“Remember the sabbath day, to keep it holy. Six days shalt thou labour, and do all thy work: But the seventh day is the sabbath of the Lord thy God: in it thou shalt not do any work, thou, nor thy son, nor thy daughter, thy manservant, nor thy maidservant, nor thy cattle, nor thy stranger that is within thy gates: For in six days the Lord made heaven and earth, the sea, and all that in them is, and rested the seventh day: wherefore the Lord blessed the sabbath day, and hallowed it” (Exodus 20:8-11, KVJ)
When attending a recent camp meeting sponsored by a local conference, I noticed an interesting phenomenon. The main evening sermon was preached by a man relatively unknown in our region, so the auditorium was half full. Such attendance was typical given that the sermons were preached on week nights. Partway through the week, another speaker – one known internationally throughout the denomination – took his turn at the pulpit. Though it was still a week night, attendance surged and nearly doubled. As expected, the main worship service on the subsequent Sabbath saw the highest attendance of all.
This experience called to mind a practice I was guilty of as a medical student – church hopping. The Adventist “ghetto” of Loma Linda, California is blessed with a multitude of churches within an easy drive on Sabbath mornings, making it trivial to “comparison shop” the various churches. Though I was new to the area, I learned in a few short months which churches had services that ran late into the afternoon and which finished at 12:30 right-on-the-dot and according to schedule. I discovered which churches had the good potlucks (bountiful, free food for starving students!) and which had none because their members ate in local restaurants for their Sabbath lunches. On and on, the various church characteristics could be compared, from the quality of the various Bible study classes to the comfort level of the worship environment (padded pews – check, air conditioning – check), from the friendliness of the church members (or the lack thereof) to, of course, the quality and fame of the scheduled preacher of the day. Just like my camp meeting experience with an internationally famous preacher, churches that ticked more boxes on the list of desirable features tended to have the highest attendance. Call it comparison shopping or church hopping, but the result was the same: I lost sight of one the most important reasons for attending church. I attended church based on what it could give me, and not based on what I could give the church.
The Threefold Miracle
When God led the Israelite nation out of Egyptian bondage, He was faced with an enormous challenge. Following a four-hundred-year sojourn in Egypt, many of His people had forgotten the worship of the one true God – they forgot how to “do church.” Having been immersed in the Egyptian culture for generations, the people were more familiar with the worship of Ra, Set, and Horus than they were with the God of Abraham, Isaac, and Jacob.
The Israelites were as little children in their ignorance of God. So, God introduced Himself to them through some of the biggest, boldest miracles recorded in Scripture. Through the ten plagues and, later, through the parting of the Red Sea and subsequent destruction of Pharaoh and his army, God demonstrated His superiority over the entire Egyptian pantheon in the dramatic He freed the Israelites from the bondage of Egypt. And once the Hebrews could finally relax in their freedom and continue on the road to Mount Sinai, God started their education with the simplest lessons possible. Just as in the Garden of Eden, God used food to teach His children about Himself.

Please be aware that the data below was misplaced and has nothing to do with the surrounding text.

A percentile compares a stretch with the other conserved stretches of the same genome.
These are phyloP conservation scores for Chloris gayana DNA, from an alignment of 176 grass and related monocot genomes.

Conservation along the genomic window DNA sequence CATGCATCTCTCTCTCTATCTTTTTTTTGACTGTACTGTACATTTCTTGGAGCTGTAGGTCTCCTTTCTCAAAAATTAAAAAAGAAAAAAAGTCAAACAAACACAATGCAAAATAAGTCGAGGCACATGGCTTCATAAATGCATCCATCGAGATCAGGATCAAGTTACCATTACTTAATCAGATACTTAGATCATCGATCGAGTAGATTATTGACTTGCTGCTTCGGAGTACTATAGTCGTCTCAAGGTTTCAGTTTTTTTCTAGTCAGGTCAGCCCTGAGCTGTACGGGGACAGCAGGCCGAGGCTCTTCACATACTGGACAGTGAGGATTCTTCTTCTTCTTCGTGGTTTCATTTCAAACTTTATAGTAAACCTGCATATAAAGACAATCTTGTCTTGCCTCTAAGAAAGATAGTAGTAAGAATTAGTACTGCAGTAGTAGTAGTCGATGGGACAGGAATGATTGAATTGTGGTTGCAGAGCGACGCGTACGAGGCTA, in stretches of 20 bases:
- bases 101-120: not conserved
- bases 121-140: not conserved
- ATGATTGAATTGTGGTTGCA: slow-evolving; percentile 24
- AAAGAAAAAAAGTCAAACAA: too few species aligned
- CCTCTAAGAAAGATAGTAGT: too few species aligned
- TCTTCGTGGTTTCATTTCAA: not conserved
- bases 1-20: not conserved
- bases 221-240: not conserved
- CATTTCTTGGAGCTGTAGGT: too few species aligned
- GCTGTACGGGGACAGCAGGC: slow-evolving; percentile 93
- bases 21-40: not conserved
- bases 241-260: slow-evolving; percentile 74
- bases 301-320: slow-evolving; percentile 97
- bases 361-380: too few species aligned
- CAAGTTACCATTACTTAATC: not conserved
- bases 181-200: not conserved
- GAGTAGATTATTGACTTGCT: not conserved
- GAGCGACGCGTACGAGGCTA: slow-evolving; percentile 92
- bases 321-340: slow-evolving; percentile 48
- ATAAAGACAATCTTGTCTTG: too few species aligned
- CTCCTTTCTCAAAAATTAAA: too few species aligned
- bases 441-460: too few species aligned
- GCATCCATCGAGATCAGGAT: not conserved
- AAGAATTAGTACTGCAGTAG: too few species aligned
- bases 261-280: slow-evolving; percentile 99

Bread rained down on the people, and through this bread, or manna, God instituted a regular series of miracles that taught the Israelites how to preserve the holiness of the seventh day of the week, the Sabbath. Daily, each person was to go out and gather his or her portion of manna. This simple, physical act gave outward proof of whether or not one walked in God’s law (Exodus 16:4). Physical disability was no bar to participation. As long as each person participated in the daily harvest, even the weak and infirm found that they were able to gather manna sufficient for their daily needs. “…he that gathered much had nothing over, and he that gathered little had no lack…” (v. 18). Furthermore, all learned that on any regular workday, extra manna not consumed that day spoiled overnight and could not be eaten the next day (v. 20). And so it went on the first five days of each week.
A special task fell to the people on the sixth day of the week, which the people soon learned was a day of preparation for the coming Sabbath. On the preparation day, the people were to collect double the usual daily amount (v. 5). The extra manna collected in preparation for the Sabbath was miraculously preserved (v. 24), and because no manna fell on the Lord’s Day, those who failed to collect sufficient manna on the sixth day found themselves hungry on the seventh (v. 27).
Through the threefold miracle of manna, God revealed the Sabbath covenant, “Speak thou also unto the children of Israel, saying, Verily my Sabbaths ye shall keep; for it is a sign between me and you throughout your generations; that ye may know that I am the Lord that doth sanctify you.... The children of Israel shall keep the Sabbath, to observe the Sabbath throughout their generations, for a perpetual covenant. It is a sign between me and the children of Israel forever...” (Exodus 31:13-17).
1. A double portion of manna was to be collected on the sixth day, emphasizing the importance of Sabbath preparation.
2. Because the Sabbath was a rest day and no manna appeared for collection, those who did not adequately prepare on the sixth day of the week broke the covenant by foraging on the Sabbath.
3. Only Sabbath keepers ate on the Sabbath. Unlike the other days of the week, extra manna collected on the sixth day was preserved by God so that it could be enjoyed on the Lord’s Day. All rested on the Sabbath, for there was no manna to be harvested, but non-Sabbath keepers went hungry.
The Three Angels’ Messages